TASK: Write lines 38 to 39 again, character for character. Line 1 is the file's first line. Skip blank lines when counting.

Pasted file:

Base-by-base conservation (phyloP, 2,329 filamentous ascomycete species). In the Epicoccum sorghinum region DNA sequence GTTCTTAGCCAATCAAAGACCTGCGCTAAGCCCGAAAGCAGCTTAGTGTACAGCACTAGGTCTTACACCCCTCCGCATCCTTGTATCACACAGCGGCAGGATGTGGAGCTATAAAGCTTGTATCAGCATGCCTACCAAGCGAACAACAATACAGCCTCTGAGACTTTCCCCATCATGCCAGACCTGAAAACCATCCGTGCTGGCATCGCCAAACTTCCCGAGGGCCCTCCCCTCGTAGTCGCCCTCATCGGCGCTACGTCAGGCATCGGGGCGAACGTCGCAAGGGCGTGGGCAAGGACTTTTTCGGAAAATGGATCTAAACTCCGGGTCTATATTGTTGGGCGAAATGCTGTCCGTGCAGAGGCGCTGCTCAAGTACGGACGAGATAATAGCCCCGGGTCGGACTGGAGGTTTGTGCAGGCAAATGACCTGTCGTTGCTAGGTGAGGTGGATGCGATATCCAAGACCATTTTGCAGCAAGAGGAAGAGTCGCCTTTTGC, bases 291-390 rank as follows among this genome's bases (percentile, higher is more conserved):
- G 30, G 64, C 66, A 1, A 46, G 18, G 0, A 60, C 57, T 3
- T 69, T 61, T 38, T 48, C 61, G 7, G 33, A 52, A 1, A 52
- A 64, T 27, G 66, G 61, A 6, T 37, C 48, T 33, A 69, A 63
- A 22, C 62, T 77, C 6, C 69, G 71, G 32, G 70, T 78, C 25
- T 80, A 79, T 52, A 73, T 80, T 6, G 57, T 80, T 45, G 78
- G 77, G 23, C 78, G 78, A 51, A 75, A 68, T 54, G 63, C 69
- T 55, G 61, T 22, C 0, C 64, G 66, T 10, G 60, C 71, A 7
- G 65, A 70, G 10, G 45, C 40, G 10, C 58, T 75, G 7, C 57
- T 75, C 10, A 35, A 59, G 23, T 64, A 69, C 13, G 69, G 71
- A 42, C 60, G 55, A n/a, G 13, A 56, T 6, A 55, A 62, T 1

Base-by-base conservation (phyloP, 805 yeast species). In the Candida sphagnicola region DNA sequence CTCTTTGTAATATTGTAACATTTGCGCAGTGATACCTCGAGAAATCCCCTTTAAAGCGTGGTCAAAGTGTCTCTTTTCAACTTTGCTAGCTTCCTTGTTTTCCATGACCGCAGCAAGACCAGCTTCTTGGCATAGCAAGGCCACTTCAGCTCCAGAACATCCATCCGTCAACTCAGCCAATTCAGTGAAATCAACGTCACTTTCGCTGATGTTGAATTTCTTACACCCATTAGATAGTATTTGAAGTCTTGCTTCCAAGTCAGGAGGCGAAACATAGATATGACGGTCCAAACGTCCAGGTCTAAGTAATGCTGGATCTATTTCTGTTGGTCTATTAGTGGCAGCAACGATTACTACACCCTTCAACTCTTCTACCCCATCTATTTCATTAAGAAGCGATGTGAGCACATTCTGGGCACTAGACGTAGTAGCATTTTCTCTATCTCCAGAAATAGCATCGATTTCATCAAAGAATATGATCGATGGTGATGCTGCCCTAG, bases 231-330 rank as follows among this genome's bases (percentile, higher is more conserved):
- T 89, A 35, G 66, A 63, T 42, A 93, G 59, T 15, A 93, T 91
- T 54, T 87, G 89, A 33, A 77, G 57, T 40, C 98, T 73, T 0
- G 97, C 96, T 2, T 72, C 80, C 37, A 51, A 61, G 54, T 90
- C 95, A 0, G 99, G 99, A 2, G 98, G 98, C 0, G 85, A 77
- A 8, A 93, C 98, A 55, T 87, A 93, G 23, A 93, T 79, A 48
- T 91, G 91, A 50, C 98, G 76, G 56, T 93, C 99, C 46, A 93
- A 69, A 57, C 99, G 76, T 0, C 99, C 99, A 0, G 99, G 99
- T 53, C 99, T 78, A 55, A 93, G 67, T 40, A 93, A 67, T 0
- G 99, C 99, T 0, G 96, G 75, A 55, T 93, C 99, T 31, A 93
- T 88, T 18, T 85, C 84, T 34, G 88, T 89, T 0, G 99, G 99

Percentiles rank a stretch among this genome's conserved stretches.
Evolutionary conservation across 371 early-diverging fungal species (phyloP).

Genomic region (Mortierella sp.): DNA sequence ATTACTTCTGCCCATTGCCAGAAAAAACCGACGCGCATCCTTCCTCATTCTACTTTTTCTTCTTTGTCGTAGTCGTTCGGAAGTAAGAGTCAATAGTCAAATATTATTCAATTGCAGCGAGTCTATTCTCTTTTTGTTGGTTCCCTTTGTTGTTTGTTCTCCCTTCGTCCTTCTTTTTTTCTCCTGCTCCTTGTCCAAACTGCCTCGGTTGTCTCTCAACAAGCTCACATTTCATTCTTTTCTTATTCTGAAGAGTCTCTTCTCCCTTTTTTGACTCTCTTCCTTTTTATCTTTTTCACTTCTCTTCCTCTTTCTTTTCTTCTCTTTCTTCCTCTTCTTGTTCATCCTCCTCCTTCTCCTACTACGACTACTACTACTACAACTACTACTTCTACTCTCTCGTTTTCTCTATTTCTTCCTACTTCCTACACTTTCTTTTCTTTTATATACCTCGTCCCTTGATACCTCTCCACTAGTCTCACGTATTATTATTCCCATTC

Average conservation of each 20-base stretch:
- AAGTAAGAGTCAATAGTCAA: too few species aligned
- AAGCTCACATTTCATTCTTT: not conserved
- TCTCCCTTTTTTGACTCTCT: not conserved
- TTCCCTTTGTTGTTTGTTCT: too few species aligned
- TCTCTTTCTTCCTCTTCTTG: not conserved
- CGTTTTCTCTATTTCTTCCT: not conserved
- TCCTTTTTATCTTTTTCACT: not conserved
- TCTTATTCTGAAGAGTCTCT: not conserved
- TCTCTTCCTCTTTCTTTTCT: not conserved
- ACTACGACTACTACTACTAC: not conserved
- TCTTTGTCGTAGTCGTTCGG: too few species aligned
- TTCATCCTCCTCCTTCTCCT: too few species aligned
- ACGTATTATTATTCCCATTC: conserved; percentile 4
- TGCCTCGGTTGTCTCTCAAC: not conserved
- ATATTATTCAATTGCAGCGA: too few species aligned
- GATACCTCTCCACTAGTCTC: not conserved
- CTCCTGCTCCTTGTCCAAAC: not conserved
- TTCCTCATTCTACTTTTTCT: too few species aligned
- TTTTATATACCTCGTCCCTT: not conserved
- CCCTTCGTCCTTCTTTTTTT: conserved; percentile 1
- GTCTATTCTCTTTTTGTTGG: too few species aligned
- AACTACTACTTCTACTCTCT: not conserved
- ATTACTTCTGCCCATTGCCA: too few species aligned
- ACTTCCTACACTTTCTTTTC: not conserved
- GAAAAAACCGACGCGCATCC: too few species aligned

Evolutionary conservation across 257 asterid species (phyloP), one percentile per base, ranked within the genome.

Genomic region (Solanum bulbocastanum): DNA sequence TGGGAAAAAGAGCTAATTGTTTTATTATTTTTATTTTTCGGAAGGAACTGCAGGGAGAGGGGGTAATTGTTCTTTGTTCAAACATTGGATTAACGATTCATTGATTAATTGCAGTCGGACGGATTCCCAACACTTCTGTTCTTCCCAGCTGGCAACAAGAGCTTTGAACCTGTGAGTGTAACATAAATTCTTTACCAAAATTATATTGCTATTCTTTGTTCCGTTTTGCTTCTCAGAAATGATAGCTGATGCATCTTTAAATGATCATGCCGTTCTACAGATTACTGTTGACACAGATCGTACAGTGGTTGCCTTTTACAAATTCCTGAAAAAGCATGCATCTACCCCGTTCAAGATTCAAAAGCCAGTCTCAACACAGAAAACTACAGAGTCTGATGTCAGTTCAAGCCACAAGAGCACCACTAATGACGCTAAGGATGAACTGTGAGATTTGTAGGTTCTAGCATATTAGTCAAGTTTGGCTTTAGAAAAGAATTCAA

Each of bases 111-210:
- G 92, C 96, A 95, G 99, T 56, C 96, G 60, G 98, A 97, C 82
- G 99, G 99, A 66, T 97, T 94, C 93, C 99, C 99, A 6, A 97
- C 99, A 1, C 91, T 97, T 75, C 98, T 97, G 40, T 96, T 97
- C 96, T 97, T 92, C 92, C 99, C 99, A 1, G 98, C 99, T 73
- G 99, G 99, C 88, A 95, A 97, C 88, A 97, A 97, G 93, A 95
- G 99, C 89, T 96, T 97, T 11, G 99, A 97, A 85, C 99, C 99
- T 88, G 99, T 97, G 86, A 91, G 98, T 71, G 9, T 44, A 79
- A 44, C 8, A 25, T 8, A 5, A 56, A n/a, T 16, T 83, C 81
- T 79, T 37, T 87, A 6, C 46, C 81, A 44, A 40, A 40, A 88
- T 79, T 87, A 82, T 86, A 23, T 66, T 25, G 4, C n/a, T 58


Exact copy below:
- TTCATCCTCCTCCTTCTCCT: too few species aligned
- ACGTATTATTATTCCCATTC: conserved; percentile 4